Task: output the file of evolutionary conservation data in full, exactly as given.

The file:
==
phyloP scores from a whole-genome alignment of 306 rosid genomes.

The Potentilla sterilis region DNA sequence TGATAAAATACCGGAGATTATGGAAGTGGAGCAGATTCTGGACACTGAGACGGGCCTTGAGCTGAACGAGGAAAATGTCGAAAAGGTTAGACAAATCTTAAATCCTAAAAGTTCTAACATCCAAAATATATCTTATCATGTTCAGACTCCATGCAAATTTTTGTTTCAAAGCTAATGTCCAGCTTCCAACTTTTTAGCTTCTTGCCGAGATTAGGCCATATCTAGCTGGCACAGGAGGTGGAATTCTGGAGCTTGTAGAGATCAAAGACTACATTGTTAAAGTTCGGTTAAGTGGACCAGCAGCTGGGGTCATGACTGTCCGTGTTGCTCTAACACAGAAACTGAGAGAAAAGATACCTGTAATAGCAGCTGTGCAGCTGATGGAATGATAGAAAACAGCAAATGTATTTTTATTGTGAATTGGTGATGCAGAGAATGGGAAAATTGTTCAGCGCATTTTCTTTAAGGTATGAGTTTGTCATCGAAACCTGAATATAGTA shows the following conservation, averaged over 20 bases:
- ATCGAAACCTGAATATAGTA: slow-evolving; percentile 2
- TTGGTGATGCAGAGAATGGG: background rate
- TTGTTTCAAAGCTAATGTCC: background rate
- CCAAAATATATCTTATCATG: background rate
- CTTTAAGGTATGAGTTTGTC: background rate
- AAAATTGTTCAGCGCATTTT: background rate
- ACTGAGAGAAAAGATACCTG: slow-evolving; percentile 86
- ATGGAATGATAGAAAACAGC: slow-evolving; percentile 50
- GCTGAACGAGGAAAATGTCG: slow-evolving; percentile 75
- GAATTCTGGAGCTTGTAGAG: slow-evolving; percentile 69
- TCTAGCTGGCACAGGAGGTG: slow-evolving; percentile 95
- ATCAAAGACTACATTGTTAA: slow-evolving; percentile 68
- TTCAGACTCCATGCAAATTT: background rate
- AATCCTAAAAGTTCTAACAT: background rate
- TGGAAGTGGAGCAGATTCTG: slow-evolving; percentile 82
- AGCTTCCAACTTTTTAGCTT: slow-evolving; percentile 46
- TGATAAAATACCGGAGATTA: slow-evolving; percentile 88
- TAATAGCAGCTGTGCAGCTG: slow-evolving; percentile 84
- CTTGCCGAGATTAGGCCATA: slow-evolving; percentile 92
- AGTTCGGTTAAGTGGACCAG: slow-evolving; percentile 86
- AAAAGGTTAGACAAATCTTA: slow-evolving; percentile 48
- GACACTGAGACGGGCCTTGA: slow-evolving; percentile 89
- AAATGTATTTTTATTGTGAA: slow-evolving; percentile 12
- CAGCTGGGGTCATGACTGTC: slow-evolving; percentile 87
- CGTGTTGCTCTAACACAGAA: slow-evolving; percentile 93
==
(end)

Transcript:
phyloP scores from a whole-genome alignment of 306 rosid genomes.

The Potentilla sterilis region DNA sequence TGATAAAATACCGGAGATTATGGAAGTGGAGCAGATTCTGGACACTGAGACGGGCCTTGAGCTGAACGAGGAAAATGTCGAAAAGGTTAGACAAATCTTAAATCCTAAAAGTTCTAACATCCAAAATATATCTTATCATGTTCAGACTCCATGCAAATTTTTGTTTCAAAGCTAATGTCCAGCTTCCAACTTTTTAGCTTCTTGCCGAGATTAGGCCATATCTAGCTGGCACAGGAGGTGGAATTCTGGAGCTTGTAGAGATCAAAGACTACATTGTTAAAGTTCGGTTAAGTGGACCAGCAGCTGGGGTCATGACTGTCCGTGTTGCTCTAACACAGAAACTGAGAGAAAAGATACCTGTAATAGCAGCTGTGCAGCTGATGGAATGATAGAAAACAGCAAATGTATTTTTATTGTGAATTGGTGATGCAGAGAATGGGAAAATTGTTCAGCGCATTTTCTTTAAGGTATGAGTTTGTCATCGAAACCTGAATATAGTA shows the following conservation, averaged over 20 bases:
- ATCGAAACCTGAATATAGTA: slow-evolving; percentile 2
- TTGGTGATGCAGAGAATGGG: background rate
- TTGTTTCAAAGCTAATGTCC: background rate
- CCAAAATATATCTTATCATG: background rate
- CTTTAAGGTATGAGTTTGTC: background rate
- AAAATTGTTCAGCGCATTTT: background rate
- ACTGAGAGAAAAGATACCTG: slow-evolving; percentile 86
- ATGGAATGATAGAAAACAGC: slow-evolving; percentile 50
- GCTGAACGAGGAAAATGTCG: slow-evolving; percentile 75
- GAATTCTGGAGCTTGTAGAG: slow-evolving; percentile 69
- TCTAGCTGGCACAGGAGGTG: slow-evolving; percentile 95
- ATCAAAGACTACATTGTTAA: slow-evolving; percentile 68
- TTCAGACTCCATGCAAATTT: background rate
- AATCCTAAAAGTTCTAACAT: background rate
- TGGAAGTGGAGCAGATTCTG: slow-evolving; percentile 82
- AGCTTCCAACTTTTTAGCTT: slow-evolving; percentile 46
- TGATAAAATACCGGAGATTA: slow-evolving; percentile 88
- TAATAGCAGCTGTGCAGCTG: slow-evolving; percentile 84
- CTTGCCGAGATTAGGCCATA: slow-evolving; percentile 92
- AGTTCGGTTAAGTGGACCAG: slow-evolving; percentile 86
- AAAAGGTTAGACAAATCTTA: slow-evolving; percentile 48
- GACACTGAGACGGGCCTTGA: slow-evolving; percentile 89
- AAATGTATTTTTATTGTGAA: slow-evolving; percentile 12
- CAGCTGGGGTCATGACTGTC: slow-evolving; percentile 87
- CGTGTTGCTCTAACACAGAA: slow-evolving; percentile 93